Before a court can intervene, it needs to have a basis for doing so. The grounds for review set out under subsection 18.1(4) of the Federal Courts Act open the door for the Federal Court to grant relief if it is satisfied that the CRA:
(a) acted without jurisdiction, acted beyond its jurisdiction or refused to exercise its jurisdiction;
(b) failed to observe a principle of natural justice, procedural fairness or other procedure that it was required by law to observe;
(c) erred in law in making a decision or an order, whether or not the error appears on the face of the record;
(d) based its decision or order on an erroneous finding of fact that it made in a perverse or capricious manner or without regard for the material before it;
(e) acted, or failed to act, by reason of fraud or perjured evidence; or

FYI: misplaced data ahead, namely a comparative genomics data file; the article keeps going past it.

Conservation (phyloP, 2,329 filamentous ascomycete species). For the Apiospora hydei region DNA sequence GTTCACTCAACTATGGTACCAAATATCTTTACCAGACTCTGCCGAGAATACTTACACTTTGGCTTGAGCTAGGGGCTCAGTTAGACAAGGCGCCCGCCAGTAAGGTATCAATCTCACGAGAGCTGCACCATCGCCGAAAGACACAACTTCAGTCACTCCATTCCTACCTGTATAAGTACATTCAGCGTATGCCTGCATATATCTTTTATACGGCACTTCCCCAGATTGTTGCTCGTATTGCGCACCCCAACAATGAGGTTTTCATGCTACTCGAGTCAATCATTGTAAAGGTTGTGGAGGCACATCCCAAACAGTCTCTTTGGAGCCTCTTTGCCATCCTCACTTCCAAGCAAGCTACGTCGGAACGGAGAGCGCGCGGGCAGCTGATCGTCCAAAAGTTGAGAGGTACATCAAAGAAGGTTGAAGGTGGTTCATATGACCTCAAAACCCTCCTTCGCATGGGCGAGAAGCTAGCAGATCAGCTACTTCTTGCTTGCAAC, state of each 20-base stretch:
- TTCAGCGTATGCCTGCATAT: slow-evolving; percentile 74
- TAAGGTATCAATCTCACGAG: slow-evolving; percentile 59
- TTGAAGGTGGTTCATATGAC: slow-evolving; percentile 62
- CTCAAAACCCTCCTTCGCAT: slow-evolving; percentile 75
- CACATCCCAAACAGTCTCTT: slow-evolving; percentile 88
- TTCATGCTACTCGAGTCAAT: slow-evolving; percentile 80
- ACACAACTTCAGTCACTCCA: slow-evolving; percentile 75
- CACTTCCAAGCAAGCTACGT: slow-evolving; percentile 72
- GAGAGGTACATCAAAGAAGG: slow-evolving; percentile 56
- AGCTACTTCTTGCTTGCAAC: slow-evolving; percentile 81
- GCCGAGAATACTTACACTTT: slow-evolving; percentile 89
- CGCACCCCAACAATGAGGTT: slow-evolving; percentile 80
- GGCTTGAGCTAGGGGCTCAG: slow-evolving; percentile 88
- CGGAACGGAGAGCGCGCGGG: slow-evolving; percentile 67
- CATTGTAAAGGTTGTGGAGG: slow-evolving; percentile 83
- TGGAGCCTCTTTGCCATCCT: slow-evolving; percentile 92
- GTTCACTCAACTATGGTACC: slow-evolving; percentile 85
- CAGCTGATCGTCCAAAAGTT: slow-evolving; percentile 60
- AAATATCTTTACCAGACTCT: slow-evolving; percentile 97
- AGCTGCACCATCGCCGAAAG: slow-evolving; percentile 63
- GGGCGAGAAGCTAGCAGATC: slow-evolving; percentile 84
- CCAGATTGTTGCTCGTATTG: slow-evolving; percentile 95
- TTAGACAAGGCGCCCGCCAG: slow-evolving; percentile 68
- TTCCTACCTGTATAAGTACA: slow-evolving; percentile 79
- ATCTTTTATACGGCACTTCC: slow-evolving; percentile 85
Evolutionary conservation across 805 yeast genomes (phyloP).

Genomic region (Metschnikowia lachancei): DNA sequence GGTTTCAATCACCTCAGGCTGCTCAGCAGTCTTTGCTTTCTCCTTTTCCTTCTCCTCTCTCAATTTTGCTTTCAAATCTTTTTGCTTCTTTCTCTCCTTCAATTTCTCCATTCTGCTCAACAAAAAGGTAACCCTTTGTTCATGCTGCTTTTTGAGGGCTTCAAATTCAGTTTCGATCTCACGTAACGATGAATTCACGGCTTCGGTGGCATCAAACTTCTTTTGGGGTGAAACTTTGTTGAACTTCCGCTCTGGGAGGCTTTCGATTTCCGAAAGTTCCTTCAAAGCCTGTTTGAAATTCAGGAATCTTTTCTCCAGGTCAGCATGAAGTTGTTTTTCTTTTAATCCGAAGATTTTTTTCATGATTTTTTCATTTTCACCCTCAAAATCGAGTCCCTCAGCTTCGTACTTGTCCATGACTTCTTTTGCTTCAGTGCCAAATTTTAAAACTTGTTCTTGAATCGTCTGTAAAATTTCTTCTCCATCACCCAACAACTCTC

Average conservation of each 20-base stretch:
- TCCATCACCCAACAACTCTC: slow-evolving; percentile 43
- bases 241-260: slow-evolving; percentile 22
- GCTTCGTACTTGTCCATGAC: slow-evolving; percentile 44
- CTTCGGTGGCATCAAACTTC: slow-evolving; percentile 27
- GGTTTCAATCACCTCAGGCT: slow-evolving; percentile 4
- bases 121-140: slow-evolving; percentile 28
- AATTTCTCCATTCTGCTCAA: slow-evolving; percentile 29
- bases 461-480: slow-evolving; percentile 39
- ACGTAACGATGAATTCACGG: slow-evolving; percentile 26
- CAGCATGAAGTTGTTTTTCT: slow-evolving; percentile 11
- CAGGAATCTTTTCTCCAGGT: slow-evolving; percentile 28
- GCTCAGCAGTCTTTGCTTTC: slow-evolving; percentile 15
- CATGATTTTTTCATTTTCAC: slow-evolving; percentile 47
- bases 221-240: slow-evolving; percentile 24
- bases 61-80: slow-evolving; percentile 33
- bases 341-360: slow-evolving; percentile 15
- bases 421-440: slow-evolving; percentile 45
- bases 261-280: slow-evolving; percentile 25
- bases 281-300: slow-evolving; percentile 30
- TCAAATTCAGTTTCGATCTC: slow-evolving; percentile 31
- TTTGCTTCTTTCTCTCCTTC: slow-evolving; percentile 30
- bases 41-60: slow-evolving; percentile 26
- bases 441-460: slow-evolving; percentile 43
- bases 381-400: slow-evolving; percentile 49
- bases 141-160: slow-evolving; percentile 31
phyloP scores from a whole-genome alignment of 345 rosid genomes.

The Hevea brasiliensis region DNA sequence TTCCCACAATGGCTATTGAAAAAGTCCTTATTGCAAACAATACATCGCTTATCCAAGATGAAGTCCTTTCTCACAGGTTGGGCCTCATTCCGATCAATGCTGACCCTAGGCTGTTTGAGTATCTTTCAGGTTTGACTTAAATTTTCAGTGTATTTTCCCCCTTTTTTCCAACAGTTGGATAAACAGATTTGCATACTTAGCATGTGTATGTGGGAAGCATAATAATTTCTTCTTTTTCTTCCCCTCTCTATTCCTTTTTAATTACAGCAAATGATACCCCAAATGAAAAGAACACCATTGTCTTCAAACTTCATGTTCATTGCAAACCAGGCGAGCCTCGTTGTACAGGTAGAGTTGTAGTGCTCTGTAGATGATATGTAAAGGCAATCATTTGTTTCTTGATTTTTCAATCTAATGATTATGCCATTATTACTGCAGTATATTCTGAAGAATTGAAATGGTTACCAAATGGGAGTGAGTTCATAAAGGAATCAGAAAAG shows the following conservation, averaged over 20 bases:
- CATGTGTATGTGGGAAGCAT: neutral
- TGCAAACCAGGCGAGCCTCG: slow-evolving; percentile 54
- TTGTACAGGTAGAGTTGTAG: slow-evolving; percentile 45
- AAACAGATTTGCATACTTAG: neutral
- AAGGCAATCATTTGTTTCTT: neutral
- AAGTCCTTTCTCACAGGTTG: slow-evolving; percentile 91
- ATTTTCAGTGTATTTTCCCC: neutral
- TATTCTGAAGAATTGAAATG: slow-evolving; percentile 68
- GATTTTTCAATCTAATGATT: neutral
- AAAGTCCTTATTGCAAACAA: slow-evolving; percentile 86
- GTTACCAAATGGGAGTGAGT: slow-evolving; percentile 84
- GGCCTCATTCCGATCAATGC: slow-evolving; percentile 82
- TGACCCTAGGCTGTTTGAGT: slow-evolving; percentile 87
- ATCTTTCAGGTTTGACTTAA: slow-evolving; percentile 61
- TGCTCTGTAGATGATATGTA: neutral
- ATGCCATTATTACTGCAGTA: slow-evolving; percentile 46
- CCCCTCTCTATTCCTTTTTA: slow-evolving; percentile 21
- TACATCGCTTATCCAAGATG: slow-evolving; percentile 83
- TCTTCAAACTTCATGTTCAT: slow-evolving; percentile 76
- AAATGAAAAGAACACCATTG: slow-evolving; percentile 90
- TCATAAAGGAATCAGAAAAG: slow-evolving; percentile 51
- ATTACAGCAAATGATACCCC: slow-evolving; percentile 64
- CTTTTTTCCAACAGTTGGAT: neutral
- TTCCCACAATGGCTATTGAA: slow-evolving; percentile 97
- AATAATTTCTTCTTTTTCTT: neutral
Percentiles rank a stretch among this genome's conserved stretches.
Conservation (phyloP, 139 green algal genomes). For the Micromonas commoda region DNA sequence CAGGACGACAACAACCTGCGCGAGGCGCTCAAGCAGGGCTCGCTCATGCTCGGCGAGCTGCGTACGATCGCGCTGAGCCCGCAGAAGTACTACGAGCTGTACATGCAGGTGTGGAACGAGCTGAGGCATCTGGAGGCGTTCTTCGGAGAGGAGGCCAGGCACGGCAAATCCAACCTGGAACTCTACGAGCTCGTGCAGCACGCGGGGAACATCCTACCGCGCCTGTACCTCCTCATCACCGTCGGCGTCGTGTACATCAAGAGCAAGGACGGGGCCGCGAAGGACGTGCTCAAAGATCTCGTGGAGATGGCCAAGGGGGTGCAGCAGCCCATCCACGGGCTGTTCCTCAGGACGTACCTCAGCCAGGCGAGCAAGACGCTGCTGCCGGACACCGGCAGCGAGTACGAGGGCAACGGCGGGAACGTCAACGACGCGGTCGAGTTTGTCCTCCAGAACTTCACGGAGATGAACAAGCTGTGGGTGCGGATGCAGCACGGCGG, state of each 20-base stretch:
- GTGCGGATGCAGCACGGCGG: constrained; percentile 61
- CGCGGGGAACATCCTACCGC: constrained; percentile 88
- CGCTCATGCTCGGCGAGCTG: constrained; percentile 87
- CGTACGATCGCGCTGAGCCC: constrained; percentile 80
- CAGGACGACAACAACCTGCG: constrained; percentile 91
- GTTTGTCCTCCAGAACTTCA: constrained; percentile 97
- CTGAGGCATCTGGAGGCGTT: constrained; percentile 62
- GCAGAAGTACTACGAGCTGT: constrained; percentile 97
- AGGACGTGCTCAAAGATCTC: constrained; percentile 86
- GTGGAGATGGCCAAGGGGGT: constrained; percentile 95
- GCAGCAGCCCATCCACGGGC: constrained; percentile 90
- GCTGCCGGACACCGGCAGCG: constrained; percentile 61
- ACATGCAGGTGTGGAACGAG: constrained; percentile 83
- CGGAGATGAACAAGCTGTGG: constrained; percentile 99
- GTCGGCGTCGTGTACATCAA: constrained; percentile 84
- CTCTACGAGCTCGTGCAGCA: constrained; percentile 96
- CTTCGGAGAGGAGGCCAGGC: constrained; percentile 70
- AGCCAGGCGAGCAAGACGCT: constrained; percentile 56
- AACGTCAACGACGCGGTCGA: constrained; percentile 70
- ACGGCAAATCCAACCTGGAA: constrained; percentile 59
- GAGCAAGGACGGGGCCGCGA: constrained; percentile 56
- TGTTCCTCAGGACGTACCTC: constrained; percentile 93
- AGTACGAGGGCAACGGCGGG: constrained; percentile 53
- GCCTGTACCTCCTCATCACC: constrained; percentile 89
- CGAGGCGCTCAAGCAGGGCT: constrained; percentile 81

(f) acted in any way that was contrary to law.
If there are grounds for review, the next step is to decide the level of scrutiny or deference that should be exercised in the course of that review; often referred to as the “standard of review.”
If an applicant’s sole ground for review is a defect in form or technical irregularity, the Federal Court may refuse the relief if it finds that no substantial wrong or miscarriage of justice has occurred. If the judicial review deals with a decision from the CRA, the Court may make an order validating the decision.
Last updated: December 15, 2016